No Sugar Coating
Main Cast: Jennifer Aniston, Adriana Barraza
Director: Daniel Barnz
When you think of Jennifer Aniston, what is the first thing that comes to mind? Unless you were in a coma for the entire 1990s, it’s going to be the TV show Friends and her ill-fated marriage to Brad Pitt. That combo (and a certain ubiquitous hairstyle) turned her into tabloid fodder back then and she hasn’t ever really been allowed to escape. She’s made a lot of romantic comedies since her show ended, but none of them ever showed how much talent she has as a serious dramatic actress as the little indie that could – Cake.
Cake stars Aniston as Claire Bennett. We first meet Claire at a support group meeting, where a group of women is desperately trying to deal with the suicide death of one of their members. Claire is having a hard time listening to the coping strategies devised by the group’s leader (Felicity Huffman) and ends up using her turn to be angry, bitchy and inappropriate. Turns out that’s sort of Claire’s MO, and that her support group is for sufferers of chronic pain.
The bulk of the film has Claire dealing with her own illness/injury and becoming more than a little obsessed with the woman from the group who killed herself (played by Anna Kendrick). Sometimes it seems to her like the perfect remedy to all that ails her, and she wants to know about this woman who went through with it. Along the way, we learn her story.
Most of the time, when we learn a character’s story in bits and pieces through the course of a movie, it’s an obvious devise. We need to know these things from the past to understand what this person is doing now. In Cake, it becomes much more than that. As we get bits and pieces of Claire’s history, we come to see the fragmentation as a manifestation of pain. Physical and emotional pain so horrible she can only bare but the briefest recollections before escaping with pills, or wine, or both. She isn’t likable, she’s awful. She’s mean and withdrawn and uncooperative. She pushed her husband away (underplayed beautifully by Chris Messina), she’s nothing but a thorn in the side of her housekeeper/caregiver, and after her outburst she’s been kicked out of her support group. She holding onto life by only the most tenuous of threads, and one of them is her phantom connection to a dead woman.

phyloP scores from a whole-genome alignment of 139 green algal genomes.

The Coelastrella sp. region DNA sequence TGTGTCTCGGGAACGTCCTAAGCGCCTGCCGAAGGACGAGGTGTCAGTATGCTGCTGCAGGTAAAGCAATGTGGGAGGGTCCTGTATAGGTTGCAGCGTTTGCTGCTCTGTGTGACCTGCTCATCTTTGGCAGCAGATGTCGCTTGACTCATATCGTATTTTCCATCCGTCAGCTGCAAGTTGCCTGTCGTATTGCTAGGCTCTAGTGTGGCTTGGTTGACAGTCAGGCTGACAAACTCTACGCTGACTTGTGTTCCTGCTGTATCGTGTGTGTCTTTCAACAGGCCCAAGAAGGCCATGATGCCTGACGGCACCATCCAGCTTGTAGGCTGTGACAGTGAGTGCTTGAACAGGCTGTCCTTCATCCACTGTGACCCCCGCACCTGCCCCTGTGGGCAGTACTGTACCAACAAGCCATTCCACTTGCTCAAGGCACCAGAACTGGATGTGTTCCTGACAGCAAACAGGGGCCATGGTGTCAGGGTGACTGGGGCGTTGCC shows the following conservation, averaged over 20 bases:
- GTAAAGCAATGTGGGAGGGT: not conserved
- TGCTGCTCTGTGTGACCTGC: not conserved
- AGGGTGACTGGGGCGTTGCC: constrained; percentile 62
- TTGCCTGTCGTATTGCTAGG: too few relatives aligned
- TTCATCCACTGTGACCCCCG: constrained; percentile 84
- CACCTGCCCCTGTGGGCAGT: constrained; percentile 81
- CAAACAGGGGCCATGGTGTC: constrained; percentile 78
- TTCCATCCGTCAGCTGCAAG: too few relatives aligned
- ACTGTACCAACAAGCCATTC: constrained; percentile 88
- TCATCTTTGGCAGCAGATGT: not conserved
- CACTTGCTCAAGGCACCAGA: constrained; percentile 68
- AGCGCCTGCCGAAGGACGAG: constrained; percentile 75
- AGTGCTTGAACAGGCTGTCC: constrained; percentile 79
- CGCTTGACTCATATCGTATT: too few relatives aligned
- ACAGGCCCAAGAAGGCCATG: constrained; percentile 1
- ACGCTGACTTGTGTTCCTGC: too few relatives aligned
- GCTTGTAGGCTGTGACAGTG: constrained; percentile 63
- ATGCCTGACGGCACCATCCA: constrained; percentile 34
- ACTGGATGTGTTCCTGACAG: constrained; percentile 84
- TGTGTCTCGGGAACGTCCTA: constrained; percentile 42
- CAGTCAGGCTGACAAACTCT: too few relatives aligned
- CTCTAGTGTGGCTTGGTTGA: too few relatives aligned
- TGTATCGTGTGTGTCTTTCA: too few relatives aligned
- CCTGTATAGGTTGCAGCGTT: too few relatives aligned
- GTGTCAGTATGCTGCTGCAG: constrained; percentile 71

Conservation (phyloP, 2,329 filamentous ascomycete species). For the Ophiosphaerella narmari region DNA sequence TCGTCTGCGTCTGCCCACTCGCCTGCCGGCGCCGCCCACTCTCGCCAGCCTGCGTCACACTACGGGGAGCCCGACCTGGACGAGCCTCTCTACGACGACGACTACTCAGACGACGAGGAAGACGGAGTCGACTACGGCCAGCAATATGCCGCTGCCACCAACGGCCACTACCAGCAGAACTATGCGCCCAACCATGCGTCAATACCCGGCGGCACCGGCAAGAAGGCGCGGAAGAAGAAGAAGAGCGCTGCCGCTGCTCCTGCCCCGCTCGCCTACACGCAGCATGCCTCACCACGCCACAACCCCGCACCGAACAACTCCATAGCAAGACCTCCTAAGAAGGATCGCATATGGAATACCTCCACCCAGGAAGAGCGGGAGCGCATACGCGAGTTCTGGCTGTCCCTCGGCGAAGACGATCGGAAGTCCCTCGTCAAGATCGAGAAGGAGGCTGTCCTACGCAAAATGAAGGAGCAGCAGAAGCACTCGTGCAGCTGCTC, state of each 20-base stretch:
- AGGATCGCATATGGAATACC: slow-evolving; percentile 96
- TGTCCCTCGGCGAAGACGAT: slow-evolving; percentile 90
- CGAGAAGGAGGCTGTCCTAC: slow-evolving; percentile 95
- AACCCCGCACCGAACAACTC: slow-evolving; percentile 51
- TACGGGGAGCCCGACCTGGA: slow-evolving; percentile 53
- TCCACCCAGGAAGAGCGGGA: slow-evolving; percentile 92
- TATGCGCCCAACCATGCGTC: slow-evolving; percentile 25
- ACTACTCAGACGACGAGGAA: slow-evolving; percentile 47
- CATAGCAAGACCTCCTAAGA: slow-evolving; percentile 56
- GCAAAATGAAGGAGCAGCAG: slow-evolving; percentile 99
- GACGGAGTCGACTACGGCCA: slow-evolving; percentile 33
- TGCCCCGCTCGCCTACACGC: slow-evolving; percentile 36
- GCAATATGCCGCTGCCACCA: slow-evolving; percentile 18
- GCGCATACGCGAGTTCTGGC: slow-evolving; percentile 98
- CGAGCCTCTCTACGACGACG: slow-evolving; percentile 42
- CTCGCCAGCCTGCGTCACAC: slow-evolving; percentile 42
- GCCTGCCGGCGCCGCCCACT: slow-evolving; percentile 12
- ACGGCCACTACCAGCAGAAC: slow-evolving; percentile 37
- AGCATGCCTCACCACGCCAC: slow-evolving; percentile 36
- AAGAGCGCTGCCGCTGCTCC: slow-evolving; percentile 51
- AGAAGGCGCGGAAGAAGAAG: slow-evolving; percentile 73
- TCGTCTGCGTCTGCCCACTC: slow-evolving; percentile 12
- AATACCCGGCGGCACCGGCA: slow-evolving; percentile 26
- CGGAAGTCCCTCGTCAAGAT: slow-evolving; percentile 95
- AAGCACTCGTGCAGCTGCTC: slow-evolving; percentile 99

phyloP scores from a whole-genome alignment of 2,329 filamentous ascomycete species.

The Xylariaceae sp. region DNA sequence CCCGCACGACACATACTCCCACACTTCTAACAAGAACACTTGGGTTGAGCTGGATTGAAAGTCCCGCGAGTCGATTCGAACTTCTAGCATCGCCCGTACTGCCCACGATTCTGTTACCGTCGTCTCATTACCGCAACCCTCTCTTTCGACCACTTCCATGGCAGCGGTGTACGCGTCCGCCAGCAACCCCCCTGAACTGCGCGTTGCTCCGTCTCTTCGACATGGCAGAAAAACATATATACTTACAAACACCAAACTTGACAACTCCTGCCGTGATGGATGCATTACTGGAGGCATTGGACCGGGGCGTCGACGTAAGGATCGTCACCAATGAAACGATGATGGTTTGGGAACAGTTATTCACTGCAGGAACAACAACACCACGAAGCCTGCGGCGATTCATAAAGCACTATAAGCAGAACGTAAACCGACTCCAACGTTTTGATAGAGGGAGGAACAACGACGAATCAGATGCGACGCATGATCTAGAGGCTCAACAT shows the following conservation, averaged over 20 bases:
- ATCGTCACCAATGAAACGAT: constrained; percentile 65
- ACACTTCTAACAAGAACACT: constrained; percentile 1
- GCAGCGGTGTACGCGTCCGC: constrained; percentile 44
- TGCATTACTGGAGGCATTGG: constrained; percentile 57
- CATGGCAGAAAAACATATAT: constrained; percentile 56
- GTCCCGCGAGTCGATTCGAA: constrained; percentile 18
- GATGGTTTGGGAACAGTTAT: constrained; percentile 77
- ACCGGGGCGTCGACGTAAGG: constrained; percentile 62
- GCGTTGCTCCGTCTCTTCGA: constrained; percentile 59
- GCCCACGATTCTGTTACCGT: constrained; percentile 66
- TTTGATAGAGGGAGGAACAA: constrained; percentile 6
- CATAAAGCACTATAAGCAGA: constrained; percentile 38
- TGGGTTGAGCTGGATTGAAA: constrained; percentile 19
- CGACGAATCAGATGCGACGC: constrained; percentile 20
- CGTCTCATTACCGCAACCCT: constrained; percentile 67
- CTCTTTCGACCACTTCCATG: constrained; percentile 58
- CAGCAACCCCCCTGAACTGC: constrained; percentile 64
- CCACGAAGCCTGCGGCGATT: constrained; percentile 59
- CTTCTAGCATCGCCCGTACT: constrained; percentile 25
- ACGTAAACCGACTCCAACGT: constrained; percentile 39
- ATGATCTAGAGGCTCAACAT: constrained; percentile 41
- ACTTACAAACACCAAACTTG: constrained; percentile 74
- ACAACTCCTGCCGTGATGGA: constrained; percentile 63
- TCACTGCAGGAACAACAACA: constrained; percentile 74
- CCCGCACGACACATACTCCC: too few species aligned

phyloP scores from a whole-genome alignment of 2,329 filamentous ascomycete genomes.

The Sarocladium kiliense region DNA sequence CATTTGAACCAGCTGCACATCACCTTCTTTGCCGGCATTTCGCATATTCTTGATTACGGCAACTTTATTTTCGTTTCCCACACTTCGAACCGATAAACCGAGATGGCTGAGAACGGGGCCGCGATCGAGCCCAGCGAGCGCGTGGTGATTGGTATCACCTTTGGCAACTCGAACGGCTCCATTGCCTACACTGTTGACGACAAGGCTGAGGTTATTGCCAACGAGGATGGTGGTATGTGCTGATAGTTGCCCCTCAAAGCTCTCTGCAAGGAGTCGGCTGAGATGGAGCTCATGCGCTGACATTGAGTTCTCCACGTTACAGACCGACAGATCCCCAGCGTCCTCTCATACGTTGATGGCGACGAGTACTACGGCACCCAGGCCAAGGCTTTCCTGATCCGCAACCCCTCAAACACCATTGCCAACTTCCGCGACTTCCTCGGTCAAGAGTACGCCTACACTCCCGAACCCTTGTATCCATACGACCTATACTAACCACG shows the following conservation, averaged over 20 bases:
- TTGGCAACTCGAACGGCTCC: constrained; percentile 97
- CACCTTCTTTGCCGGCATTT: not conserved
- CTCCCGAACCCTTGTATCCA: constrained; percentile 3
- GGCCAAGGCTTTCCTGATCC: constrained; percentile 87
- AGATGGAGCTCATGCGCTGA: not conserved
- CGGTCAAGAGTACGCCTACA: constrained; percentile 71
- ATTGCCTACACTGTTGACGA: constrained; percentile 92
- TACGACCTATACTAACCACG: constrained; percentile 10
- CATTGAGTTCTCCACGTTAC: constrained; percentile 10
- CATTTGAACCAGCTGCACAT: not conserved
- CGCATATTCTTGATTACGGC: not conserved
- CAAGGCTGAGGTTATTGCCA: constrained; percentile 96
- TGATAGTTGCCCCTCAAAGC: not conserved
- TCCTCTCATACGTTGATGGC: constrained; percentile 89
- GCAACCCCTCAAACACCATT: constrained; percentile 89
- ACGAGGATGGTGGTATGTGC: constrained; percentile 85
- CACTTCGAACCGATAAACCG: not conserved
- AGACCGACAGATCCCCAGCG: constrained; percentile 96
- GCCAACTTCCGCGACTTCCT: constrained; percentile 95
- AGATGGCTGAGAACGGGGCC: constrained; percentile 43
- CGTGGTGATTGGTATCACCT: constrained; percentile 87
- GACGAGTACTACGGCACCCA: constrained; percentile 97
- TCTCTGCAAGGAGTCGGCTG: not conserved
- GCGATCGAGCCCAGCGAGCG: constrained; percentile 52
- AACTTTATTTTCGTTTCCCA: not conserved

It sounds strange, I know. And on some levels, it is – very. But what Cake mostly comes down to is a spot on portrayal by Jennifer Aniston of a woman in agony. Chronic, perpetual agony on every level. The physical pain you see in her face and her posture. The emotional pain you read in her eyes and feel in her anger. It’s an absolutely outstanding performance, one that surprised the hell out of me with its depth and terrible, beautiful nuance.
I watched this movie with someone who hates, hates, hates movies with medical plot lines. They’re never realistic to someone who treats actual patients every day and the inaccuracies and oversimplifications drive him crazy. We both cried during Cake. He saw it as a remarkably sensitive and true portrayal of the complexities and consequences of living with chronic pain. His only remark was that most chronic pain patients also suffer from financial tragedy as a result of their condition – something Claire did not experience. A forgivable bit of poetic license, to be sure.
If you decide to give this film a try (it was streaming on Netflix when we watched it) be absolutely sure to have tissues handy and choose a watching companion with whom you are comfortable blubbering. I haven’t seen a movie in a long time that moved me to give it 5 stars, but Cake did just that. If you can handle a tear jerker, I highly recommend it.